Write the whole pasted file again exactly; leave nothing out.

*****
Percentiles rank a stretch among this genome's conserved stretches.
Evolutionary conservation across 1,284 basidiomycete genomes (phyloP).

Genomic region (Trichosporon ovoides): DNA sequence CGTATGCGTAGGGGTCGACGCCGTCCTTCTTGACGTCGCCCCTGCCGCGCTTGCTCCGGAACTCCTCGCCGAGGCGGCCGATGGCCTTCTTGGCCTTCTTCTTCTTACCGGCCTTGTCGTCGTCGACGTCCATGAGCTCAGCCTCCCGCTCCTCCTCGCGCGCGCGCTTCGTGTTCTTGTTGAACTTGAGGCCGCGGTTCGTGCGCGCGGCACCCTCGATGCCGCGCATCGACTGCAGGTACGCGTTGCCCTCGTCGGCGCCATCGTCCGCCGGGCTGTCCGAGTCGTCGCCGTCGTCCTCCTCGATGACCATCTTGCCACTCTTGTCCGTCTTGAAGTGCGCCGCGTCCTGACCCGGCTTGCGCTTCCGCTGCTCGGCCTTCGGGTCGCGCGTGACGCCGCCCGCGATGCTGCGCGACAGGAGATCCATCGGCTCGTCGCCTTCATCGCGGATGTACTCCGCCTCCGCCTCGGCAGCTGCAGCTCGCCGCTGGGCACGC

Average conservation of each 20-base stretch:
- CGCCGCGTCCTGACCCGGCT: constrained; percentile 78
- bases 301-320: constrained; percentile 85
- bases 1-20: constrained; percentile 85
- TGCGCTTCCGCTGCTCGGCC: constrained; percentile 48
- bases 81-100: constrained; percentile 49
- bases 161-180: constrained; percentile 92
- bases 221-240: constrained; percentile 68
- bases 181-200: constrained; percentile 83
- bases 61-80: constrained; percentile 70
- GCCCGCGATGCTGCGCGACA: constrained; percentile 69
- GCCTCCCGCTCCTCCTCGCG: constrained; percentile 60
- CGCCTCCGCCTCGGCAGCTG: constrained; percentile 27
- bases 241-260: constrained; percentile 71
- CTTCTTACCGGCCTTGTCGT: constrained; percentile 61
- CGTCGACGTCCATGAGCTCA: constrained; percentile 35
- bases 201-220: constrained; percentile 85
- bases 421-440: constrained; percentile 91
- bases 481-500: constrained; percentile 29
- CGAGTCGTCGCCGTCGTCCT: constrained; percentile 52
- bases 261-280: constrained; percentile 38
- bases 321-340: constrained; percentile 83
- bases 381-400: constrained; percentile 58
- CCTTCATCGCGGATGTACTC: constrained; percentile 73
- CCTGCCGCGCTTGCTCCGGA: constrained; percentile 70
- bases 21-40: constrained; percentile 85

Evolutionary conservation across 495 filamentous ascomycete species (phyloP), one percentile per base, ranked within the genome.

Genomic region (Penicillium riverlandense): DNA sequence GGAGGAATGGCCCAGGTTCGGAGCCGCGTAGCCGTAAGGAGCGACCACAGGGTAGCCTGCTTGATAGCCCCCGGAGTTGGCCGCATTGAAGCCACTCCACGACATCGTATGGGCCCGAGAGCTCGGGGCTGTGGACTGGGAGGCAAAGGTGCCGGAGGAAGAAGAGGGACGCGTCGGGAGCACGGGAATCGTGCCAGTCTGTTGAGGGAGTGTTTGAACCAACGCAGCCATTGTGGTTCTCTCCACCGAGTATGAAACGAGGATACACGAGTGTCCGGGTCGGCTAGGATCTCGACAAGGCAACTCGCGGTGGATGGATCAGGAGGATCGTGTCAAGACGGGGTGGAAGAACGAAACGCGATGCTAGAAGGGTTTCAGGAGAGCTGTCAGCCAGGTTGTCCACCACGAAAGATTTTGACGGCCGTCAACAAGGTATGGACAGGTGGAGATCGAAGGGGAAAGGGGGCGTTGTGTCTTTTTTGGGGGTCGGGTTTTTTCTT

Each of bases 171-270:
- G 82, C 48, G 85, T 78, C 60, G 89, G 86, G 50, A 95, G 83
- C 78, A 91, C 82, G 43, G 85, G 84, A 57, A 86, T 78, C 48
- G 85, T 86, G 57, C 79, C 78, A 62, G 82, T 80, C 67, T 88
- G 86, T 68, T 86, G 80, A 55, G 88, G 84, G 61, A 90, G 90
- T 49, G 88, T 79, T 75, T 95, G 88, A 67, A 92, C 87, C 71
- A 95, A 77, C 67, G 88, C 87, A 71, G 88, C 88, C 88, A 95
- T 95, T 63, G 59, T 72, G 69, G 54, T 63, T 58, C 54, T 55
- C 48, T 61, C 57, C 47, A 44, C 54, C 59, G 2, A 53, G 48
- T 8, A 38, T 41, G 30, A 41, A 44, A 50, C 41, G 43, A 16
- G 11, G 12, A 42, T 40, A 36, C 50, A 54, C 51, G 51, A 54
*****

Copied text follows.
Percentiles rank a stretch among this genome's conserved stretches.
Evolutionary conservation across 1,284 basidiomycete genomes (phyloP).

Genomic region (Trichosporon ovoides): DNA sequence CGTATGCGTAGGGGTCGACGCCGTCCTTCTTGACGTCGCCCCTGCCGCGCTTGCTCCGGAACTCCTCGCCGAGGCGGCCGATGGCCTTCTTGGCCTTCTTCTTCTTACCGGCCTTGTCGTCGTCGACGTCCATGAGCTCAGCCTCCCGCTCCTCCTCGCGCGCGCGCTTCGTGTTCTTGTTGAACTTGAGGCCGCGGTTCGTGCGCGCGGCACCCTCGATGCCGCGCATCGACTGCAGGTACGCGTTGCCCTCGTCGGCGCCATCGTCCGCCGGGCTGTCCGAGTCGTCGCCGTCGTCCTCCTCGATGACCATCTTGCCACTCTTGTCCGTCTTGAAGTGCGCCGCGTCCTGACCCGGCTTGCGCTTCCGCTGCTCGGCCTTCGGGTCGCGCGTGACGCCGCCCGCGATGCTGCGCGACAGGAGATCCATCGGCTCGTCGCCTTCATCGCGGATGTACTCCGCCTCCGCCTCGGCAGCTGCAGCTCGCCGCTGGGCACGC

Average conservation of each 20-base stretch:
- CGCCGCGTCCTGACCCGGCT: constrained; percentile 78
- bases 301-320: constrained; percentile 85
- bases 1-20: constrained; percentile 85
- TGCGCTTCCGCTGCTCGGCC: constrained; percentile 48
- bases 81-100: constrained; percentile 49
- bases 161-180: constrained; percentile 92
- bases 221-240: constrained; percentile 68
- bases 181-200: constrained; percentile 83
- bases 61-80: constrained; percentile 70
- GCCCGCGATGCTGCGCGACA: constrained; percentile 69
- GCCTCCCGCTCCTCCTCGCG: constrained; percentile 60
- CGCCTCCGCCTCGGCAGCTG: constrained; percentile 27
- bases 241-260: constrained; percentile 71
- CTTCTTACCGGCCTTGTCGT: constrained; percentile 61
- CGTCGACGTCCATGAGCTCA: constrained; percentile 35
- bases 201-220: constrained; percentile 85
- bases 421-440: constrained; percentile 91
- bases 481-500: constrained; percentile 29
- CGAGTCGTCGCCGTCGTCCT: constrained; percentile 52
- bases 261-280: constrained; percentile 38
- bases 321-340: constrained; percentile 83
- bases 381-400: constrained; percentile 58
- CCTTCATCGCGGATGTACTC: constrained; percentile 73
- CCTGCCGCGCTTGCTCCGGA: constrained; percentile 70
- bases 21-40: constrained; percentile 85

Evolutionary conservation across 495 filamentous ascomycete species (phyloP), one percentile per base, ranked within the genome.

Genomic region (Penicillium riverlandense): DNA sequence GGAGGAATGGCCCAGGTTCGGAGCCGCGTAGCCGTAAGGAGCGACCACAGGGTAGCCTGCTTGATAGCCCCCGGAGTTGGCCGCATTGAAGCCACTCCACGACATCGTATGGGCCCGAGAGCTCGGGGCTGTGGACTGGGAGGCAAAGGTGCCGGAGGAAGAAGAGGGACGCGTCGGGAGCACGGGAATCGTGCCAGTCTGTTGAGGGAGTGTTTGAACCAACGCAGCCATTGTGGTTCTCTCCACCGAGTATGAAACGAGGATACACGAGTGTCCGGGTCGGCTAGGATCTCGACAAGGCAACTCGCGGTGGATGGATCAGGAGGATCGTGTCAAGACGGGGTGGAAGAACGAAACGCGATGCTAGAAGGGTTTCAGGAGAGCTGTCAGCCAGGTTGTCCACCACGAAAGATTTTGACGGCCGTCAACAAGGTATGGACAGGTGGAGATCGAAGGGGAAAGGGGGCGTTGTGTCTTTTTTGGGGGTCGGGTTTTTTCTT

Each of bases 171-270:
- G 82, C 48, G 85, T 78, C 60, G 89, G 86, G 50, A 95, G 83
- C 78, A 91, C 82, G 43, G 85, G 84, A 57, A 86, T 78, C 48
- G 85, T 86, G 57, C 79, C 78, A 62, G 82, T 80, C 67, T 88
- G 86, T 68, T 86, G 80, A 55, G 88, G 84, G 61, A 90, G 90
- T 49, G 88, T 79, T 75, T 95, G 88, A 67, A 92, C 87, C 71
- A 95, A 77, C 67, G 88, C 87, A 71, G 88, C 88, C 88, A 95
- T 95, T 63, G 59, T 72, G 69, G 54, T 63, T 58, C 54, T 55
- C 48, T 61, C 57, C 47, A 44, C 54, C 59, G 2, A 53, G 48
- T 8, A 38, T 41, G 30, A 41, A 44, A 50, C 41, G 43, A 16
- G 11, G 12, A 42, T 40, A 36, C 50, A 54, C 51, G 51, A 54